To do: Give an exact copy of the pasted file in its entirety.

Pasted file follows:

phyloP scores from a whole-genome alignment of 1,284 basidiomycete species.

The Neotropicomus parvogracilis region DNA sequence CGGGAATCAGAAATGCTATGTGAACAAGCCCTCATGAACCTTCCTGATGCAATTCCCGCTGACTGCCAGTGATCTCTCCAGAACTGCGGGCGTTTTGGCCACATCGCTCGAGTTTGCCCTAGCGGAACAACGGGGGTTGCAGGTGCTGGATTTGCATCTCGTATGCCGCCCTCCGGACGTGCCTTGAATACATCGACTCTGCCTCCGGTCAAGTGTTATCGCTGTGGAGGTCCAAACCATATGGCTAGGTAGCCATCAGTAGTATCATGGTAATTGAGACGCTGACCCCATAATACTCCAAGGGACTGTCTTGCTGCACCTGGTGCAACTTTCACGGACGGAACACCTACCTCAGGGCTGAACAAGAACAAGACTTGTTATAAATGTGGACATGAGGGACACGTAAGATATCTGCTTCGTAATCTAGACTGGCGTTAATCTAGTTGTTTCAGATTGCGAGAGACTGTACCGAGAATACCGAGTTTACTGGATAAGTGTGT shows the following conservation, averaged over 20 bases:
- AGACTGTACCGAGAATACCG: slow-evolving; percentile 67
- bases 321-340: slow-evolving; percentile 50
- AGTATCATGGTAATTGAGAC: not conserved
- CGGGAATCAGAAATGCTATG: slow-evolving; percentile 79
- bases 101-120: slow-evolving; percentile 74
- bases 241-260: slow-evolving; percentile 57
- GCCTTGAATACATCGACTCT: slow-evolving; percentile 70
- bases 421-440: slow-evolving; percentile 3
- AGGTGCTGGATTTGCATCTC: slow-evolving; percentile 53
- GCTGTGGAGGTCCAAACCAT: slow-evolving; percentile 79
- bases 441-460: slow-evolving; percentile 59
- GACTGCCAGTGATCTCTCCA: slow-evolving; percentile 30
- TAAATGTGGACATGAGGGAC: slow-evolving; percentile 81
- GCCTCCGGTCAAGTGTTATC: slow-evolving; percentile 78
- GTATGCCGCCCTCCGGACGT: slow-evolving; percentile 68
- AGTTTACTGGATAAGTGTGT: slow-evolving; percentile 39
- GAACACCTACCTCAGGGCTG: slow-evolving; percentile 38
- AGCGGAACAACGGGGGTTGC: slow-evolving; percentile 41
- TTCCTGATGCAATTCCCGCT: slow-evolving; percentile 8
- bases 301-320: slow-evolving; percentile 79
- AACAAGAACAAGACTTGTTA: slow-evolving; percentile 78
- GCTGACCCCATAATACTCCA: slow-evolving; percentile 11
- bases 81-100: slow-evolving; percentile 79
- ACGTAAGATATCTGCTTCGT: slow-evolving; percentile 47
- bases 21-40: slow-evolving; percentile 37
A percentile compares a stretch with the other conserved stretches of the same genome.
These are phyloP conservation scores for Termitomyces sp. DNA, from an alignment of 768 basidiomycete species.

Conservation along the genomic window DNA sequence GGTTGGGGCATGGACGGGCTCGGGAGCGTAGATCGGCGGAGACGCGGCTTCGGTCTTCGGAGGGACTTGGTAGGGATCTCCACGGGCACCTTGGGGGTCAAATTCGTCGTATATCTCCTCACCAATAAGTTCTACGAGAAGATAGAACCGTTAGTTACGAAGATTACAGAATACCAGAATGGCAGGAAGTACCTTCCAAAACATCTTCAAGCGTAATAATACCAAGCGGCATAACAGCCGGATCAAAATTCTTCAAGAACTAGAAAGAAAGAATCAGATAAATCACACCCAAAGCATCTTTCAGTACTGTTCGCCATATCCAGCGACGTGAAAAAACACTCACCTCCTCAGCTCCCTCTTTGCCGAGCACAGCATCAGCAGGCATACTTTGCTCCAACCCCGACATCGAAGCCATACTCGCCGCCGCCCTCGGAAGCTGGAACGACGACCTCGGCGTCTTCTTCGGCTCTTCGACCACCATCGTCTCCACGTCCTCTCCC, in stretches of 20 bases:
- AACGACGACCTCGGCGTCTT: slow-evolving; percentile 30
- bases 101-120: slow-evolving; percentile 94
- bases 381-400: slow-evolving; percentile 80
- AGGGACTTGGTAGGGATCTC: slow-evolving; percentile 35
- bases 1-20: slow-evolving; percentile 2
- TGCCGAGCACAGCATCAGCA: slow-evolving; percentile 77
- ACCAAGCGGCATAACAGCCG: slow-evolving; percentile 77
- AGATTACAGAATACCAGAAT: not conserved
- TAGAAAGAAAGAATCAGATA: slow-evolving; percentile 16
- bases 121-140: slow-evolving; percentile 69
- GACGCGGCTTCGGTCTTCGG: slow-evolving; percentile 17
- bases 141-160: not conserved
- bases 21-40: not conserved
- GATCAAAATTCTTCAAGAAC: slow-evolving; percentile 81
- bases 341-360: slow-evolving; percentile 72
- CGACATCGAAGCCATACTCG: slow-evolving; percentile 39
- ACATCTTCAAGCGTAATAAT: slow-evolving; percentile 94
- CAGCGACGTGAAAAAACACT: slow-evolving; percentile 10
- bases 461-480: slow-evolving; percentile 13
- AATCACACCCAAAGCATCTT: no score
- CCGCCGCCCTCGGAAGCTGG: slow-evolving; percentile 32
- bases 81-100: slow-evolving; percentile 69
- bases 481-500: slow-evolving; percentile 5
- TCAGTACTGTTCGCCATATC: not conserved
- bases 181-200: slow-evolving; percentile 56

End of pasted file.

phyloP scores from a whole-genome alignment of 1,284 basidiomycete species.

The Neotropicomus parvogracilis region DNA sequence CGGGAATCAGAAATGCTATGTGAACAAGCCCTCATGAACCTTCCTGATGCAATTCCCGCTGACTGCCAGTGATCTCTCCAGAACTGCGGGCGTTTTGGCCACATCGCTCGAGTTTGCCCTAGCGGAACAACGGGGGTTGCAGGTGCTGGATTTGCATCTCGTATGCCGCCCTCCGGACGTGCCTTGAATACATCGACTCTGCCTCCGGTCAAGTGTTATCGCTGTGGAGGTCCAAACCATATGGCTAGGTAGCCATCAGTAGTATCATGGTAATTGAGACGCTGACCCCATAATACTCCAAGGGACTGTCTTGCTGCACCTGGTGCAACTTTCACGGACGGAACACCTACCTCAGGGCTGAACAAGAACAAGACTTGTTATAAATGTGGACATGAGGGACACGTAAGATATCTGCTTCGTAATCTAGACTGGCGTTAATCTAGTTGTTTCAGATTGCGAGAGACTGTACCGAGAATACCGAGTTTACTGGATAAGTGTGT shows the following conservation, averaged over 20 bases:
- AGACTGTACCGAGAATACCG: slow-evolving; percentile 67
- bases 321-340: slow-evolving; percentile 50
- AGTATCATGGTAATTGAGAC: not conserved
- CGGGAATCAGAAATGCTATG: slow-evolving; percentile 79
- bases 101-120: slow-evolving; percentile 74
- bases 241-260: slow-evolving; percentile 57
- GCCTTGAATACATCGACTCT: slow-evolving; percentile 70
- bases 421-440: slow-evolving; percentile 3
- AGGTGCTGGATTTGCATCTC: slow-evolving; percentile 53
- GCTGTGGAGGTCCAAACCAT: slow-evolving; percentile 79
- bases 441-460: slow-evolving; percentile 59
- GACTGCCAGTGATCTCTCCA: slow-evolving; percentile 30
- TAAATGTGGACATGAGGGAC: slow-evolving; percentile 81
- GCCTCCGGTCAAGTGTTATC: slow-evolving; percentile 78
- GTATGCCGCCCTCCGGACGT: slow-evolving; percentile 68
- AGTTTACTGGATAAGTGTGT: slow-evolving; percentile 39
- GAACACCTACCTCAGGGCTG: slow-evolving; percentile 38
- AGCGGAACAACGGGGGTTGC: slow-evolving; percentile 41
- TTCCTGATGCAATTCCCGCT: slow-evolving; percentile 8
- bases 301-320: slow-evolving; percentile 79
- AACAAGAACAAGACTTGTTA: slow-evolving; percentile 78
- GCTGACCCCATAATACTCCA: slow-evolving; percentile 11
- bases 81-100: slow-evolving; percentile 79
- ACGTAAGATATCTGCTTCGT: slow-evolving; percentile 47
- bases 21-40: slow-evolving; percentile 37
A percentile compares a stretch with the other conserved stretches of the same genome.
These are phyloP conservation scores for Termitomyces sp. DNA, from an alignment of 768 basidiomycete species.

Conservation along the genomic window DNA sequence GGTTGGGGCATGGACGGGCTCGGGAGCGTAGATCGGCGGAGACGCGGCTTCGGTCTTCGGAGGGACTTGGTAGGGATCTCCACGGGCACCTTGGGGGTCAAATTCGTCGTATATCTCCTCACCAATAAGTTCTACGAGAAGATAGAACCGTTAGTTACGAAGATTACAGAATACCAGAATGGCAGGAAGTACCTTCCAAAACATCTTCAAGCGTAATAATACCAAGCGGCATAACAGCCGGATCAAAATTCTTCAAGAACTAGAAAGAAAGAATCAGATAAATCACACCCAAAGCATCTTTCAGTACTGTTCGCCATATCCAGCGACGTGAAAAAACACTCACCTCCTCAGCTCCCTCTTTGCCGAGCACAGCATCAGCAGGCATACTTTGCTCCAACCCCGACATCGAAGCCATACTCGCCGCCGCCCTCGGAAGCTGGAACGACGACCTCGGCGTCTTCTTCGGCTCTTCGACCACCATCGTCTCCACGTCCTCTCCC, in stretches of 20 bases:
- AACGACGACCTCGGCGTCTT: slow-evolving; percentile 30
- bases 101-120: slow-evolving; percentile 94
- bases 381-400: slow-evolving; percentile 80
- AGGGACTTGGTAGGGATCTC: slow-evolving; percentile 35
- bases 1-20: slow-evolving; percentile 2
- TGCCGAGCACAGCATCAGCA: slow-evolving; percentile 77
- ACCAAGCGGCATAACAGCCG: slow-evolving; percentile 77
- AGATTACAGAATACCAGAAT: not conserved
- TAGAAAGAAAGAATCAGATA: slow-evolving; percentile 16
- bases 121-140: slow-evolving; percentile 69
- GACGCGGCTTCGGTCTTCGG: slow-evolving; percentile 17
- bases 141-160: not conserved
- bases 21-40: not conserved
- GATCAAAATTCTTCAAGAAC: slow-evolving; percentile 81
- bases 341-360: slow-evolving; percentile 72
- CGACATCGAAGCCATACTCG: slow-evolving; percentile 39
- ACATCTTCAAGCGTAATAAT: slow-evolving; percentile 94
- CAGCGACGTGAAAAAACACT: slow-evolving; percentile 10
- bases 461-480: slow-evolving; percentile 13
- AATCACACCCAAAGCATCTT: no score
- CCGCCGCCCTCGGAAGCTGG: slow-evolving; percentile 32
- bases 81-100: slow-evolving; percentile 69
- bases 481-500: slow-evolving; percentile 5
- TCAGTACTGTTCGCCATATC: not conserved
- bases 181-200: slow-evolving; percentile 56